I called CQ a few times and heard K4AHO calling from Florida. Jim was running 5 watts from an HB1B. We had a lot of fading but managed to complete the contact. I also a nice chat with Mark K4NC from North Carolina.

WB3GCK operating from Central Perkiomen Park
WB3GCK operating from Central Perkiomen Park

By this time, the weather was really starting to heat up, so I dropped down to 40M for one more contact. This time, I got a call from KC3RN who was running 5 watts from Pittsburgh. Kevin and I chatted for a bit before I packed up and loaded up the bike for the ride back.

I had used a straight key for most of the year, so far, so I really needed to get my paddle fist in shape before Field Day. I was definitely starting to get a bit rusty. Since most of my contacts this year have been short SKCC exchanges, it was also nice to have some casual rag chew contacts. Of course, a little exercise on the bike didn’t hurt, either.

72, Craig WB3GCK

Falmouth Boat Launch

On the last day of a week-long trip to Central Pennsylvania to see my new granddaughter, I took a quick side trip to scout out the trailhead for the Northwest Lancaster County River Trail. This trail is on the list of trails I want to explore by bike this year. While I was out there I did a little QRP-portable operating (of course).

The Northwest Lancaster County River Trail is a 14-mile trail that ends at the Falmouth Boat Launch near Bainbridge, PA. From my parking spot at the boat launch, I had a wide view of the scenic Susquehanna River. This spot is just a couple miles downstream from the infamous Three Mile Island Nuclear Generating Station.

My parking spot at the Falmouth Boat Launch on the Susquehanna River.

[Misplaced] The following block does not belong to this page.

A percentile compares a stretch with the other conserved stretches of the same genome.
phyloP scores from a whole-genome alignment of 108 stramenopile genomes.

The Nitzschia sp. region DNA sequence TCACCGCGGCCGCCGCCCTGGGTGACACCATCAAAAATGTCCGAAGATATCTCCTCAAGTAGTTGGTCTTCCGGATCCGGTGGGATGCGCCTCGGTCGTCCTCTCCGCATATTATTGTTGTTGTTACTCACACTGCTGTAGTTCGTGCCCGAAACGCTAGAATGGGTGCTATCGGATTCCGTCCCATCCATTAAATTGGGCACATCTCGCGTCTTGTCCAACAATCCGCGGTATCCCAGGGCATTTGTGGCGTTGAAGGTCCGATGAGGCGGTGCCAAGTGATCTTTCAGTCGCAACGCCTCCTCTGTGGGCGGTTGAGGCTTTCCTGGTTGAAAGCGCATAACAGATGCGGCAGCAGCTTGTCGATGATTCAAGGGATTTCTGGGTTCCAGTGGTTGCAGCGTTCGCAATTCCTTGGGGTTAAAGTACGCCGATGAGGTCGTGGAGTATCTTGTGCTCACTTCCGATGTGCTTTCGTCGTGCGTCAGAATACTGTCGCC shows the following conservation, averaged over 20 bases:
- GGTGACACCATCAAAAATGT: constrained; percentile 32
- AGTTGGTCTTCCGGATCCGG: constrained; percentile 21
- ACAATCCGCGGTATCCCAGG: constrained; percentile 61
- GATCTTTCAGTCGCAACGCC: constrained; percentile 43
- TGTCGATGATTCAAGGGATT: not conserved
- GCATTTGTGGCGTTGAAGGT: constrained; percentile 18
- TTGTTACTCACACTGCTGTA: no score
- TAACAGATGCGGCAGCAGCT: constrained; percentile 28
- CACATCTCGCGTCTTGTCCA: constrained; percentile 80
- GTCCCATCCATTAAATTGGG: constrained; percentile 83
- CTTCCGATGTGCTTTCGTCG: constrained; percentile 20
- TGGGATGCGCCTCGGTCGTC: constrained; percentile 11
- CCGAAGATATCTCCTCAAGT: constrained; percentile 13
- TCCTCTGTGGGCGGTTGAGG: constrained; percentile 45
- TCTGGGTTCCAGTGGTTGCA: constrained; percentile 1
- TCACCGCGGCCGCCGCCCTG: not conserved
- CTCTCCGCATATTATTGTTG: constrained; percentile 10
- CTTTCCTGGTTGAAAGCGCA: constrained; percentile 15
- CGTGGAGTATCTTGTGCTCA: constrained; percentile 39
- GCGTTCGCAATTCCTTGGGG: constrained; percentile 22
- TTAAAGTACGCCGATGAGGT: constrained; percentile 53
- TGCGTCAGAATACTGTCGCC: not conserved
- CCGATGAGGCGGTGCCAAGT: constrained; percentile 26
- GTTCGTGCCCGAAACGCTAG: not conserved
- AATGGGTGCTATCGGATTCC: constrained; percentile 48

My parking spot at the Falmouth Boat Launch on the Susquehanna River.

Since it was a dreary, rainy day (but better than the snow we had yesterday), I set up my 19-ft Vertical on the back of the truck and operated my KX3 from the cab of the truck. With Three Mile Island up the river and another power plant directly across the river, I thought it would be a noisy location. As it turned out, it was surprisingly quiet. My only issue today was some heavy, weather-related QRN on 40M.

Falmouth Boat Launch information board
Falmouth Boat Launch information board

I’m only 1 contact away from reaching the SKCC Tribune x 5 award, so I once again focused on making SKCC contacts. Being a Tuesday afternoon, there wasn’t a whole lot of SKCC activity. I still made some interesting SKCC contacts, though. I worked two mobile stations from Ohio on 40 meters, WJ8Y and KD8ZM. KD8ZM was operating while driving. I was impressed! I also worked Hal K7SAX in Oregon. Hal’s signal was so strong, I had to quickly reach for the volume control on the KX3. Hal gave me a 569 and said I had an “amazing signal for QRP.” That was very nice to hear from a West Coast station.